Pääbo has basically undermined the Neanderthal myth.  Evolutionists give arbitrary names to populations of Homo sapiens, giving them new species designations like Homo neanderthalensis.  Since it fits Darwin’s expectations, it quickly becomes textbook orthodoxy.  Artists go to work to make the new species look as different as possible from us.  But what have we just heard?  “These Denisovans, who lived in the same cave at different times, were as genetically diverse as two living humans from different continents and more diverse than Neandertals from throughout their range.”  It’s all phony baloney categorizing among true humans, whose ability to interbreed proves they are one species.

At first, Pääbo and other evolutionists tried that with the bones from Denisova cave, but now is reluctant to call those cave dwellers a distinct species.  How could he?  The DNA is all scrambled, showing they were all members of a single species: human beings.  The people in that cave were smart.  They were networking way back when they lived, just like we do today.  None of them were stupid enough to try mating with apes, or to think that’s where they came from.  If you respect evidence, help toss the Darwin Party out of power.


  • Pikaia says:

    Rewriting evolution does not mean falsifying it. This article seems to imply that every time a new discovery is made that sheds light on how animals evolved, that that means evolution is false because it has to be rewritten. New planets are being discovered all the time. Does that mean that astronomy is fundamentally wrong? The fact that Homo sapiens, Neanderthals, and Denisovans can interbreed does indeed imply that they might be considered the same species. If species are so hard to demarcate, and seem, in fact, to blend in with eachother, which theory would that support? Specially created species or species that continually evolve from one species to the next? How do you explain the fact that the fossil record starts with bacteria, progresses to sponges, to arthropods, to fish, to amphibians, reptiles, then birds and mammals? Why would creation happen in that order? There are populations of animals on earth right now that can interbreed with eachother in a ring, but when the last population in the ring connects with and tries to interbreed with the first, it can’t because the members become so different as they go around the ring. Do you even count that as one species or more than one? It’s unclear! How would special creation explain these things, plus all the other observations and fulfilled predictions that support evolution? What wild gesticulations would it have to go through?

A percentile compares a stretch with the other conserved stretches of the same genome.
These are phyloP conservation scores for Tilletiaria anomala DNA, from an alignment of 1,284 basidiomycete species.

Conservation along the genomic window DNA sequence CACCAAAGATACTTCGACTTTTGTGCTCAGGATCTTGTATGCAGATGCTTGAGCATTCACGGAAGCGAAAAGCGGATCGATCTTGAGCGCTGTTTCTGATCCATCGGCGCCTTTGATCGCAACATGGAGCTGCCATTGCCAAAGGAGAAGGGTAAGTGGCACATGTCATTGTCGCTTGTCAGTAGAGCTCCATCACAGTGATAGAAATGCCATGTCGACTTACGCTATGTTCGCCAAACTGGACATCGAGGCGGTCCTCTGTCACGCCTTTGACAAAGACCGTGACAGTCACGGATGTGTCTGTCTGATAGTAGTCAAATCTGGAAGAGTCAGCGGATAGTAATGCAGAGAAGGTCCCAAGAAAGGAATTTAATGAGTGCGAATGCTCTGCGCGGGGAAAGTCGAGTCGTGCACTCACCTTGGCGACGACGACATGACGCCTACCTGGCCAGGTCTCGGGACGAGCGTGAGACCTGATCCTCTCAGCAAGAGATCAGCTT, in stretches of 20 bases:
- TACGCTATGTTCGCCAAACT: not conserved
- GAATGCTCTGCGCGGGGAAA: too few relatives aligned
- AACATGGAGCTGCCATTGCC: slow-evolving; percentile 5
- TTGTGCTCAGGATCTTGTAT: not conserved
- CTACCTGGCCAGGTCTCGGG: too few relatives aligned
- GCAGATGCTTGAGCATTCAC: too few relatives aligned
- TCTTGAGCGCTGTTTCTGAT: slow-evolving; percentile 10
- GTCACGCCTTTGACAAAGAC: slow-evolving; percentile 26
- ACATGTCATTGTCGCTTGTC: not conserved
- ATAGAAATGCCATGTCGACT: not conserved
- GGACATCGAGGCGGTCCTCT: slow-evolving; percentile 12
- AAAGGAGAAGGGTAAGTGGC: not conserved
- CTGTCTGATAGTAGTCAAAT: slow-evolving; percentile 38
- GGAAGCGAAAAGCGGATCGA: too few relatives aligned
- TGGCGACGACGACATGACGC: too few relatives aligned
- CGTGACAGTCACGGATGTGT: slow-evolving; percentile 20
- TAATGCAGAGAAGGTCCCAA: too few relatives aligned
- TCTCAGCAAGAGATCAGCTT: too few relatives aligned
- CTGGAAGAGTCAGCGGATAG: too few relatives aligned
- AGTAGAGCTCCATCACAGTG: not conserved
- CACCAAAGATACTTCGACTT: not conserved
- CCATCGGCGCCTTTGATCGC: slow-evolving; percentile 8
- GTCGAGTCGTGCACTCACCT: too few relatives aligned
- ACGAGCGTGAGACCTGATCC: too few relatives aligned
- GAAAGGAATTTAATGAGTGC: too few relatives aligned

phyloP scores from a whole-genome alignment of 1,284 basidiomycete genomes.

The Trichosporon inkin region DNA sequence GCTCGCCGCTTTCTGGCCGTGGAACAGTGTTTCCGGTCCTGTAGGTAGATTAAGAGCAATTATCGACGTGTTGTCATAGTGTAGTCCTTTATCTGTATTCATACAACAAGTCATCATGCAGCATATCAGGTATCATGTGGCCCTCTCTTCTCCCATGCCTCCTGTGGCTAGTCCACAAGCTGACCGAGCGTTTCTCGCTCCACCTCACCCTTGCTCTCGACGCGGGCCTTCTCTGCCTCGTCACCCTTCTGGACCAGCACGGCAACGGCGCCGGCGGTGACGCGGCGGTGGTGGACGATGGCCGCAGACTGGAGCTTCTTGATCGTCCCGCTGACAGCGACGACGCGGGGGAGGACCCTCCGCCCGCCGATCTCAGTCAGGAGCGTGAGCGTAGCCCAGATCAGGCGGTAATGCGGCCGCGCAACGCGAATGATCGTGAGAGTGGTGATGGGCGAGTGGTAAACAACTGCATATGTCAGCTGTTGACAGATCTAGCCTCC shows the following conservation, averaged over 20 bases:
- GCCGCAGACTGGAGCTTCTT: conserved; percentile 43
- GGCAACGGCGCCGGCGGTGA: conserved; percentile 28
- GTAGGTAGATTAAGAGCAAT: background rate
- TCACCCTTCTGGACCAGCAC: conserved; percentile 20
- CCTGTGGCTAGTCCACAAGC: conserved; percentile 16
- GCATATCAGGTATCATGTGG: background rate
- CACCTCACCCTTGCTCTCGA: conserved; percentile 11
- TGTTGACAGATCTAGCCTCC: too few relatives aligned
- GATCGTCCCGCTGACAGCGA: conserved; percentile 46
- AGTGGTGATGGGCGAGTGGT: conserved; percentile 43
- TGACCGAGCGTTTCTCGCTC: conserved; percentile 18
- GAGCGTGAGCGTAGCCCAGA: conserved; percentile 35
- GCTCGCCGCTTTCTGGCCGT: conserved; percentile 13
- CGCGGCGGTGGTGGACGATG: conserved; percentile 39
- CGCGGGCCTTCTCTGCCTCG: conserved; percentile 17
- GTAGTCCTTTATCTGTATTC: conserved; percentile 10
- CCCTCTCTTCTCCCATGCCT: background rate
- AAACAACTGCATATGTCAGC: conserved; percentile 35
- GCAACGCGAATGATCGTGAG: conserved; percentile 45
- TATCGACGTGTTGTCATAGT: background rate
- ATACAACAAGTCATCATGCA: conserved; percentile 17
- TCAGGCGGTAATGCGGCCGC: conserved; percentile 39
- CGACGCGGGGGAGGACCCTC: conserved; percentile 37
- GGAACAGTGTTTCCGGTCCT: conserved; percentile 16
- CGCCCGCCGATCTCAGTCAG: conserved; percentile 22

• Editor says:

      Thanks for your comments that avoided ad hominem attacks. As for what creationists believe, they do not support fixity of species, but fixity of created kinds. For instance, all dogs are descended from a wolf-like kind of animal. That’s not upward evolution, but horizontal variation, due to built-in adaptability provided at creation (e.g., long-haired dogs surviving in cold climates). As for the fossil record, you ignored the Cambrian explosion. I suggest you order Stephen Meyer’s new book Darwin’s Doubt to understand that issue before claiming fossils support Darwinian evolution.

  • Pikaia says:

    So, wait,.. you admit that one species can evolve into another? Seems like you and Darwinists disagree on very little, then. Is it such a huge leap to think of all organisms as one created kind? The details behind the Cambrian explosion aren’t known that well. It could be adaptive radiation due to some change in the environment.. it seems to have taken place over millions of years, and the fossil record is spotty, so it by no means disproves evolution. Look at all the positive evidence for evolution (which is not as twisted and biased as you make it seem), weigh it with the remaining mysteries and it becomes clear which is the reasonable opinion.

    • Editor says:

      Pikaia, the Cambrian explosion is much more serious than you portray. I urge you to get the new book Darwin’s Doubt by Stephen Meyer, or to watch Darwin’s Dilemma from Illustra Media, or search on “Cambrian Explosion” in our archives. Calling it “adaptive radiation due to some change in the environment” is a question-begging response (it assumes the issue at hand). Also, the word “evolution” needs clarity. As Darwin meant it, it referred to the common ancestry of all life by an undirected process called natural selection.

  • Pikaia says:

    No, the Cambrian explosion is much less serious than you portray. It doesn’t even refute my argument about the order and complexity of organisms appearing in the fossil record. All animals in the Cambrian explosion are of about the same level of complexity: arthropods, molluscs, worms, and the like. There are no sea lion fossils or anything of that complexity in Cambrian strata. Animals of lower complexity appear in lower strata. A possible mollusc has been found in the Ediacaran along with sea-pen-like animals and jellyfish, and sponges even lower. This order matches what would be predicted from anatomy and evolutionary theory. ID can’t explain it.

    • Editor says:

      Read Meyer’s book, and watch the Illustra film, then see if you can still claim that.
      No more comments till after June 21– CEH is on hiatus. Before you comment again, do the homework assignment.